Chronic fatigue syndrome (CFS)

cfs imageChronic fatigue syndrome (CFS) cannot be explained by any specific medical condition, blood test or scan, because the cause is ‘unknown’ and diagnosis is made by excluding all medical possibilities. CFS affects up to 20% of Australians, and the main criteria is “a debilitating fatigue for more than 6 months without medical cause” (Murdock 2003). CFS has also been called myalgic encephalomyelitis (ME) and systemic exertion intolerance disease (SEID).

Extreme fatigue, fogginess, joint and muscle pain, memory loss, mood and sleep disorders, swollen glands, and low-grade fevers are the most common debilitating symptoms of CFS, and the experience of overwhelming fatigue is generally made worse after exercise or mental activity. CFS does not improve with rest and increasingly the ability to socialise, work, or pursue personal goals and hobbies gradually decreases.

The team at the Rozelle Acupuncture and Chinese Medicine Centre (RACM) have a special interest in chronic fatigue and significant experience in this area.

Risk Factors for CFS
Possible risk factors may include any one or combination of the below:

  • Extreme stress and anxiety
  • Sleep disorders
  • Sleep apnea
  • A history of a virus such as flu, herpes, Ross river, Epstein Barr, and mononucleosis (glandular fever)
  • Low grade undiagnosed infections
  • A history of tick or spider bite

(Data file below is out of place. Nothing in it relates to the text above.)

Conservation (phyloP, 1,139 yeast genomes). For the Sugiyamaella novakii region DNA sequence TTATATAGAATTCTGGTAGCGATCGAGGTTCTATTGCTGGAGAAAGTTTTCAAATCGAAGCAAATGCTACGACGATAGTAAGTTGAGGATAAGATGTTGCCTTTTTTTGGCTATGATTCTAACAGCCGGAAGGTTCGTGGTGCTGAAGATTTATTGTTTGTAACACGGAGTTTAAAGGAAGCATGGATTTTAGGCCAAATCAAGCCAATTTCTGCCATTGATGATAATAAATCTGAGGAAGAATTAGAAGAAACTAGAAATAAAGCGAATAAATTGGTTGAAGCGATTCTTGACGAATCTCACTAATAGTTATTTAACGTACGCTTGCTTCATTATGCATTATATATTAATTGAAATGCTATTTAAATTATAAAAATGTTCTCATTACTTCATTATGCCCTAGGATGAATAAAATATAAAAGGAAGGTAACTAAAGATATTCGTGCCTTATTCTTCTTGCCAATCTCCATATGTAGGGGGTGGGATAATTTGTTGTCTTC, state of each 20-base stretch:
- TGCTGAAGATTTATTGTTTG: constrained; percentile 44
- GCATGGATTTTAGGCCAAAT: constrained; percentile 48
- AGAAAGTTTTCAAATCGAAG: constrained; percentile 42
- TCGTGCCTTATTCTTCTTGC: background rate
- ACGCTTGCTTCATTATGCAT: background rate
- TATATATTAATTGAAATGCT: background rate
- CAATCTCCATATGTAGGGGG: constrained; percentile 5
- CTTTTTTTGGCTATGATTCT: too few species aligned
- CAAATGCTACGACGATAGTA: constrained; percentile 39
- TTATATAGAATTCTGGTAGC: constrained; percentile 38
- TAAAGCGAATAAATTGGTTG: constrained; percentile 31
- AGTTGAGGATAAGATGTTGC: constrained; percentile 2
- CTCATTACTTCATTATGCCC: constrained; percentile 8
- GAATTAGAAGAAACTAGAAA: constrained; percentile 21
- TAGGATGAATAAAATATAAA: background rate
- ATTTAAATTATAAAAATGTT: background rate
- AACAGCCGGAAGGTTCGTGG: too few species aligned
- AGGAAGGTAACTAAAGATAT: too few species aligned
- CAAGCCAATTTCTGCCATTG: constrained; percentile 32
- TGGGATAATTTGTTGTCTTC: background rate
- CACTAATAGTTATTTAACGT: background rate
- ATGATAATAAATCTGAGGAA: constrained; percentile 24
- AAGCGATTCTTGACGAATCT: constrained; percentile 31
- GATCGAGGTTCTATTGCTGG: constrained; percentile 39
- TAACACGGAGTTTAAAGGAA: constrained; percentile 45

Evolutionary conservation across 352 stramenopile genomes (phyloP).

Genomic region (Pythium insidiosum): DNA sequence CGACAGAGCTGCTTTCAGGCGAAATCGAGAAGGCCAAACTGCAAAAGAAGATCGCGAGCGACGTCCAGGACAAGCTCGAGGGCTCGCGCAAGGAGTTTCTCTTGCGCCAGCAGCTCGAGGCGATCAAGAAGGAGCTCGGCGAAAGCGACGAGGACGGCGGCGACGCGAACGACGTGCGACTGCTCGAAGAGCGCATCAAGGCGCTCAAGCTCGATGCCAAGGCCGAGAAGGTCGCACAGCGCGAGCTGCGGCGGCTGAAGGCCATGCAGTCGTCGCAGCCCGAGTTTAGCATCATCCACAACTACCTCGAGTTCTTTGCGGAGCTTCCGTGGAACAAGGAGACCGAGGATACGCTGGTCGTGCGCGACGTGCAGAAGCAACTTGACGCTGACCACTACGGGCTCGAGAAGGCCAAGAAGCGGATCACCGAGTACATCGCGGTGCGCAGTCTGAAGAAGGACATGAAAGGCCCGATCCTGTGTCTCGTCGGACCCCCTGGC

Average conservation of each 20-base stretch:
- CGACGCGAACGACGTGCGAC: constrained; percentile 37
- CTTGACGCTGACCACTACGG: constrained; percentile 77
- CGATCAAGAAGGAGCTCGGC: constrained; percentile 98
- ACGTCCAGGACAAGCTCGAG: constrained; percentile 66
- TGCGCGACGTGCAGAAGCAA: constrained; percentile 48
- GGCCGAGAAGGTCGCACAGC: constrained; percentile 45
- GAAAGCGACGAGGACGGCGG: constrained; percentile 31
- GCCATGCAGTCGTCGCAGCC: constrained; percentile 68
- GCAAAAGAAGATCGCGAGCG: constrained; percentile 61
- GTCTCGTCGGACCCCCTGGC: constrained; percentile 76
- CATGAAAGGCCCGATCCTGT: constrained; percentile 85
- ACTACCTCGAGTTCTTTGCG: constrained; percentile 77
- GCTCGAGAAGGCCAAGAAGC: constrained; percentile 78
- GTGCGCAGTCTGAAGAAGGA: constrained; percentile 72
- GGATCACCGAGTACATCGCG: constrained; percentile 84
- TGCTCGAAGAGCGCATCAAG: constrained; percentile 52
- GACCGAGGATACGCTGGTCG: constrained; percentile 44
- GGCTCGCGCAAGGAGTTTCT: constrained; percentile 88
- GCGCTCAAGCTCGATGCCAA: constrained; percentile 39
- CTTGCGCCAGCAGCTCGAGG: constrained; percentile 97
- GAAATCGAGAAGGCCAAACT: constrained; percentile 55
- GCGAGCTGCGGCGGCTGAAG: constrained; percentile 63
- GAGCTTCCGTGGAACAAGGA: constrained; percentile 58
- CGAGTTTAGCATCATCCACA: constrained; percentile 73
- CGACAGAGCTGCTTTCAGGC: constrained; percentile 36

• Mould and damp in the home or work place
  • Digestive disorders, food intolerances and parasites
  • Heavy metal contamination and chemical exposure
  • Night shift work
  • Being unfit and overweight
  • Exercising too much or being underweight
  • Depression
  • Swollen glands and lymph nodes at the throat, armpit, and groin
  • Chronic headaches
  • Chronic pain
  • A diet high in sugar, refined foods, alcohol, coffee, and ‘damp foods’ and low in fresh vegetables, complex carbohydrates and legumes
  • A history of long term antibiotic use
  • Alcoholism and drug addiction

References
1. Murdoch, JC. Chronic Fatigue Syndrome: The patient centred clinical method – a guide for the perplexed. Australian Family Physician 2003; 32: 883-887.
2. Chronic fatigue syndrome: Clinical practice guidelines . The Medical Journal of Australia 6 May 2002; 176 (8 Suppl): S17-S55.
3. Heim C, Wagner D, Maloney E, et al. Early adverse experience and risk for chronic fatigue syndrome. Arch Gen Psych 2006; 63: 1258-66.